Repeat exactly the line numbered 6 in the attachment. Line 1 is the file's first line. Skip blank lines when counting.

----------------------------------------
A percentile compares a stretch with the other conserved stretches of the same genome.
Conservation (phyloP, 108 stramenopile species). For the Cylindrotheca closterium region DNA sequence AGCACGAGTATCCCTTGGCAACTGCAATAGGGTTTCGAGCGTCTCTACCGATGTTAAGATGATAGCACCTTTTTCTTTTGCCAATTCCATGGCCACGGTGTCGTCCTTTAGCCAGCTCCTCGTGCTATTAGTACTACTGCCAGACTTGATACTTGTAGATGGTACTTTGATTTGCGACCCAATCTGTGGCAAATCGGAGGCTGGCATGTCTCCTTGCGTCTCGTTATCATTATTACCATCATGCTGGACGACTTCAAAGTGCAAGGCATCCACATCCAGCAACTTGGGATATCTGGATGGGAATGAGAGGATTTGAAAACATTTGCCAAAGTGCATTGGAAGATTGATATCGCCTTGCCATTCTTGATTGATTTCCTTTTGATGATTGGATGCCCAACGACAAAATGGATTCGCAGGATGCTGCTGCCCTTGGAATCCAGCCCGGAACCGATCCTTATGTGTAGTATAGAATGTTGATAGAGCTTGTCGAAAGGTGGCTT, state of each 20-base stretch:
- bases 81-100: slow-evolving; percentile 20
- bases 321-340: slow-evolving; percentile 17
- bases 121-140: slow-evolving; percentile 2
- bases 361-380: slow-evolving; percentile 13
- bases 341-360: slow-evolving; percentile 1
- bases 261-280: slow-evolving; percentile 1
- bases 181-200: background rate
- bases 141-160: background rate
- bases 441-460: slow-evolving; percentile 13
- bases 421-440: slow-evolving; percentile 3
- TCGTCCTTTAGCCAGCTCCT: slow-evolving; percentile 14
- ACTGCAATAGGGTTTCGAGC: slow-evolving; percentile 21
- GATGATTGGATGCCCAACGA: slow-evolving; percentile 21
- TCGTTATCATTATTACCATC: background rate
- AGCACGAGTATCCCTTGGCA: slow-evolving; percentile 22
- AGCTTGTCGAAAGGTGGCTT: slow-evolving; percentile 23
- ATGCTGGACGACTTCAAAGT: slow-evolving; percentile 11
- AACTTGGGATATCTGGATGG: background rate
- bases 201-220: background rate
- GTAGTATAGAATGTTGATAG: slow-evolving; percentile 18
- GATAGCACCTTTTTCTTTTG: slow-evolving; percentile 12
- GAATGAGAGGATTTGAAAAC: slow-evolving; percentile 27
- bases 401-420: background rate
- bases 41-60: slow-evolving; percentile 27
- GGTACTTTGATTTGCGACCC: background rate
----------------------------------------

- bases 361-380: slow-evolving; percentile 13